47. Canter, H. M., Jaworski, G. H. M. 1978Isolation, maintenance and host range studies of a chytrid Rhizophydium-planktonicum Canter emend, parasitic on Asterionella-formosa HassallAnnals of Botany42967979Google Scholar
  48. Canter, H. M., Jaworski, G. H. M. 1979Occurrence of a hypersensitive reaction in the planktonic diatom Asterionella-formosa Hassall parasitized by the chytrid Rhizophydium-planktonicum Canter emend., in cultureNew Phytologist82187206CrossRefGoogle Scholar
  49. Canter, H. M., Jaworski, G. H. M. 1980Some general observations on zoospores of the chytrid Rhizophydium planktonicum Canter emendNew Phytologist84515531CrossRefGoogle Scholar
  50. Canter, H. M., Jaworski, G. H. M. 1981The effect of light and darkness upon infection of Asterionella-formosa Hassall by the chytrid Rhizophydium-planktonicum Canter emendAnnals of Botany471330Google Scholar
  51. Canter, H. M., Jaworski, G. H. M. 1982Some observations on the alga Fragilaria-crotonensis Kitton and its parasitism by 2 chytridiaceous fungiAnnals of Botany49429446Google Scholar
  52. Canter, H. M., Jaworski, G. H. M. 1986A study on the chytrid Zygorhizidium-planktonicum Canter, a parasite of the diatoms Asterionella and SynedraNova Hedwigia43269298Google Scholar
  53. Canter, H. M., Jaworski, G. H. M., Beakes, G. W. 1992Formae speciales differentiation in the chytrid Zygorhizidium planktonicum Canter, a parasite of the diatoms Asterionella and SynedraNova Hedwigia55437455Google Scholar
  54. Canter, H. M., Lund, J. W. G. 1948Studies on plankton parasites .I. Fluctuations in the numbers of Asterionella-formosa Hass in relation to fungal epidemicsNew Phytologist47238261CrossRefGoogle Scholar
  55. Canter, H. M., Lund, J. W. G. 1951Studies on plankton parasites. III. Examples of the interaction between parasitism and other factors determining the growth of diatomsAnnals of Botany15359371Google Scholar
  56. Canter, H. M., Lund, J. W. G. 1953Studies on plankton parasites. II. The parasitism of diatoms with special reference to lakes in the English lake districtTransactions of the British Mycological Society361337Google Scholar
  57. Canter, H. M., Lund, J. W. G. 1968The importance of protozoa in controlling the abundance of planktonic algae in lakesProceedings for Linnean Society of London179203219Google Scholar
  58. Canter, H. M., Lund, J. W. G. 1969Parasitism of planktonic desmids by fungiOsterreichische Botanische Zeitschrift116351377CrossRefGoogle Scholar
  59. Canter, H. M., Willoughby, L. G. 1964A parasitic Blastocladiella from Windermere planktonJournal of Royal Microscopic Society83365372Google Scholar
  60. Canter Lund, H. M., Lund, J. W. G. 1995Freshwater algae: Their microscopic world exploredBiopressUKGoogle Scholar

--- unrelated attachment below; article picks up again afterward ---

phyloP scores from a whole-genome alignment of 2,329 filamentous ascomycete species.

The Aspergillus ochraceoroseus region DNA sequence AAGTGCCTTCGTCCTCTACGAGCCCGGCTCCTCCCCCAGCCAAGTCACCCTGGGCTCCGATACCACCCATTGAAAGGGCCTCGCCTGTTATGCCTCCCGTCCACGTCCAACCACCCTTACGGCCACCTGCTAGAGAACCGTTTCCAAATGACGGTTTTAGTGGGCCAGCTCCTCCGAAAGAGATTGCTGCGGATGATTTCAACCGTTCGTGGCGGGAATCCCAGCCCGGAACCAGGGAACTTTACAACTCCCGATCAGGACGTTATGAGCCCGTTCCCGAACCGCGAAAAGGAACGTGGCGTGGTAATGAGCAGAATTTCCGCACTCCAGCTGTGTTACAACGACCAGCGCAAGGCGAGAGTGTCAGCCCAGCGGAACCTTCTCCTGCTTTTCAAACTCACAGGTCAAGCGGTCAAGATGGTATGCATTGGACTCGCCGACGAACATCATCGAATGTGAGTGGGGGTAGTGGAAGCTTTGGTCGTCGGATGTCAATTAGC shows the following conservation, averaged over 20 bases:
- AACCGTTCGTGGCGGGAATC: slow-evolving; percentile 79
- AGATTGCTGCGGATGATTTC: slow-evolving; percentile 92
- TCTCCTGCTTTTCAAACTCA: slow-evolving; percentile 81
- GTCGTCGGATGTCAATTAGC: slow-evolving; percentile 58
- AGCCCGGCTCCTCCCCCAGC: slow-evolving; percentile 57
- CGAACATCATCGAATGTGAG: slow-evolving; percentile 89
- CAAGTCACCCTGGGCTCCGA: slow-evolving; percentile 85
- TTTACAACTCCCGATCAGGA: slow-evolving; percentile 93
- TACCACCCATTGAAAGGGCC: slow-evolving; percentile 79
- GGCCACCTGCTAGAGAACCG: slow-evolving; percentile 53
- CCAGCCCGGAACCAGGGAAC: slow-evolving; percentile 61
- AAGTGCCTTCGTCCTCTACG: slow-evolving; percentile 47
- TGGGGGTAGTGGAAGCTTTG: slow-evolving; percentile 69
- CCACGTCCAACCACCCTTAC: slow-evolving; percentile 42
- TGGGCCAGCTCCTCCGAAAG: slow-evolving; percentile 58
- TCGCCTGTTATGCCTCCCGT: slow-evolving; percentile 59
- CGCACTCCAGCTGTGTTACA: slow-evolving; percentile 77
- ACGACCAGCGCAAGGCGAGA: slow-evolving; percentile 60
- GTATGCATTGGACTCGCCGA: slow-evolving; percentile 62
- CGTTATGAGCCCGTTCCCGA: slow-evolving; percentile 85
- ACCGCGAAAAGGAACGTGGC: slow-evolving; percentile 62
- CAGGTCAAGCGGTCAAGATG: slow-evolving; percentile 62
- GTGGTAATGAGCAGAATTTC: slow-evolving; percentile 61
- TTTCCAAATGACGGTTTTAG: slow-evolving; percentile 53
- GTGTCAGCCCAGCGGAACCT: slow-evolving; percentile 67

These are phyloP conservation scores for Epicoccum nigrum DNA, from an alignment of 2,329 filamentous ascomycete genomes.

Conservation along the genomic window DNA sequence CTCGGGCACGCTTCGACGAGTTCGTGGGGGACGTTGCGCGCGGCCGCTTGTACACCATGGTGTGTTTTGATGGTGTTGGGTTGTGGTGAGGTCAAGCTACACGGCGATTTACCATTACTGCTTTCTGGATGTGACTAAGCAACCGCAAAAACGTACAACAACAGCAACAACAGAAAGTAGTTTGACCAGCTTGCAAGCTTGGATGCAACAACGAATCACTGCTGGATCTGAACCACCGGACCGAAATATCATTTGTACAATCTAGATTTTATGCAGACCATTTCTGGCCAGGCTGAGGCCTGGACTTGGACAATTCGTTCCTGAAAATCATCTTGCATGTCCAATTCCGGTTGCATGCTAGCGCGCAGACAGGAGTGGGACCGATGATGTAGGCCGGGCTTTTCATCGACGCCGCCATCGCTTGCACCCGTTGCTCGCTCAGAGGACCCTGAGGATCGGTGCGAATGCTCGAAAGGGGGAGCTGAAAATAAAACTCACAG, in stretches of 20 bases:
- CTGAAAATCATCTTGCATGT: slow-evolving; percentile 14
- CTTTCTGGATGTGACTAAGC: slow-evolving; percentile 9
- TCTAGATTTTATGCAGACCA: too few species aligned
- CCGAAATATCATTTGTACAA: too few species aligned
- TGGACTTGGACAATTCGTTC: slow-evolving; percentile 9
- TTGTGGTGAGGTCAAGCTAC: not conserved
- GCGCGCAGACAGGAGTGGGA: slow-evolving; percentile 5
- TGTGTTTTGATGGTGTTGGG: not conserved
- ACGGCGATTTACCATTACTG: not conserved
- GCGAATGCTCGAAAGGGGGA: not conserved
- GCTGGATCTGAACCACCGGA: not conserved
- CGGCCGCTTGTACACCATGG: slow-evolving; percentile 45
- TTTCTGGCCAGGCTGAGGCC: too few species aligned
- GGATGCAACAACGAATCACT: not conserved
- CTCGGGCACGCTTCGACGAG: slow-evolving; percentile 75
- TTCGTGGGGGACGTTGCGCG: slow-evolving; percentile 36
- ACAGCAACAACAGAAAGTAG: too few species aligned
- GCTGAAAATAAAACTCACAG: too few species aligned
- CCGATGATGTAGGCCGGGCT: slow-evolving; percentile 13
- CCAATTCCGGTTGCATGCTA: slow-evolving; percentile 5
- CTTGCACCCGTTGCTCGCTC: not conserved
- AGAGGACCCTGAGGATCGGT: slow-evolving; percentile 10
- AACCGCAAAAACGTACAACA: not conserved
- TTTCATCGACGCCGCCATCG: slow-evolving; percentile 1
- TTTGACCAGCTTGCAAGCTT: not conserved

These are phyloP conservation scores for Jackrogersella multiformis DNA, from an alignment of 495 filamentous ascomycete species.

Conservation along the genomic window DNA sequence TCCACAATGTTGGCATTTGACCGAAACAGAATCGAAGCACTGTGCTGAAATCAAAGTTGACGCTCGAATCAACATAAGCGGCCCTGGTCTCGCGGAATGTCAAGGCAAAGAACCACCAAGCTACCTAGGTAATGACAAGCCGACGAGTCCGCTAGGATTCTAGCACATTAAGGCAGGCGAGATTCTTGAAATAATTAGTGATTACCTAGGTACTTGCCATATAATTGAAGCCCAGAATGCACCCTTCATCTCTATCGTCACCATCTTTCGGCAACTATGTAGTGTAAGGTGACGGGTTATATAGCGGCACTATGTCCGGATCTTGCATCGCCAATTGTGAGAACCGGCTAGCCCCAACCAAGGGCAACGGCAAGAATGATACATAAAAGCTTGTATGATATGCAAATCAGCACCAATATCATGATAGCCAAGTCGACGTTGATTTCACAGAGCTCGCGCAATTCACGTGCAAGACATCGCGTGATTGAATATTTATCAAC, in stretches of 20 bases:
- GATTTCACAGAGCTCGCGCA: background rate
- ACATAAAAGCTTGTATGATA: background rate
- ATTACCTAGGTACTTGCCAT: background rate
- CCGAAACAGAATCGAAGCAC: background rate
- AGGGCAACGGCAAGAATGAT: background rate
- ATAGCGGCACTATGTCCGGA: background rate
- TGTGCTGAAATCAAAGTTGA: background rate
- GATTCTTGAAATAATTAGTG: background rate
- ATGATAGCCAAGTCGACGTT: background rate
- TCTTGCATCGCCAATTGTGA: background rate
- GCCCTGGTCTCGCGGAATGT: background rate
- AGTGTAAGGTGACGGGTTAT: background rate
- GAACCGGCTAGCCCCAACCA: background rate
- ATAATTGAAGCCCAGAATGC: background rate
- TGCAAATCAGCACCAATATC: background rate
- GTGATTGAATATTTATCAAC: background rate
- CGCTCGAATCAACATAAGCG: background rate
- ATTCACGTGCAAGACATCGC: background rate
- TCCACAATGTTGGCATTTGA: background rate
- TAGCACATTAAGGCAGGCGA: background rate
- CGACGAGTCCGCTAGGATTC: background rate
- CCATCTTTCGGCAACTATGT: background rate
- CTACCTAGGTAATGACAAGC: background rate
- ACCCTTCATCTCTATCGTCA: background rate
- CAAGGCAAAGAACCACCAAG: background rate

61. Cook, P. W. 1963Host range studies of certain Phycomycetes parasitic on desmidsAmerican Journal of Botany50580588CrossRefGoogle Scholar
  62. Bruin, A., Ibelings, B. W., Rijkeboer, M., Brehm, M., Donk, E. 2004Genetic variation in Asterionella formosa (bacillariophyceae): Is it linked to frequent epidemics of host-specific parasitic fungi?Journal of Phycology40823830CrossRefGoogle Scholar
  63. Dicke, M. 1999

    Evolution of induced indirect defence of plants

    Tollrian, R.Harvell, C. D. eds. Ecology and Evolution of Inducible DefensesPrinceton University PressPrinceton6288
    Google Scholar
  64. Doggett, M. S., Porter, D. 1994Observations of Zygorhizidium sp parasitic on Pediastrum-duplexMycologia86199202Google Scholar
  65. Doggett, M. S., Porter, D. 1995Further evidence for host-specific variants in Zygorhizidium-planktonicumMycologia87161171Google Scholar
  66. Doggett, M. S., Porter, D. 1996Sexual reproduction in the fungal parasite, Zygorhizidium planktonicumMycologia88720732Google Scholar
  67. Fabbro, L. D., Duivenvoorden, L. J. 1996Profile of a bloom of the cyanobacterium Cylindrospermopsis raciborskii (Woloszynska) seenaya and subba raju in the fitzroy river in tropical central queenslandMarine and Freshwater Research47685694CrossRefGoogle Scholar
  68. Geller, W., Müller, H. 1981The filtration apparatus of cladocera: Filter mesh-sizes and their implications of food selectivityOecologia49316321CrossRefGoogle Scholar
  69. Gromov, B. V., Mamkaeva, K. A., Pljusch, A. V. 2000Mesochytrium penetrans Gen. Et sp. Nov. (chytridiales)—a parasite of the green alga Chlorococcum minutum (chlorococcales), with an unusual behaviour of the sporangiaNova Hedwigia71151160Google Scholar
  70. Gromov, B. V., Pljusch, A. V., Mamkaeva, K. A. 1999aCultures of Rhizophydium spp. (chytridiales)—parasites of chlorococcalean algaeAlgological Studies95115123Google Scholar
  71. Gromov, B. V., Pljusch, A. V., Mamkaeva, K. A. 1999bMorphology and possible host range of Rhyizophydium algavorum sp. Nov. (chytridiales)—and obligate parasite of algaeProtistology16265Google Scholar
  72. Grover, J. P. 1995Competition, herbivory, and enrichment—nutrient-based models for edible and inedible plantsAmerican Naturalist145746774CrossRefGoogle Scholar
  73. Hamm, C. E., Merkel, R., Springer, O., Jurkojc, P., Maier, C., Prechtel, K., Smetacek, V. 2003Architecture and material properties of diatom shells provide effective mechanical protectionNature421841843PubMedCrossRefGoogle Scholar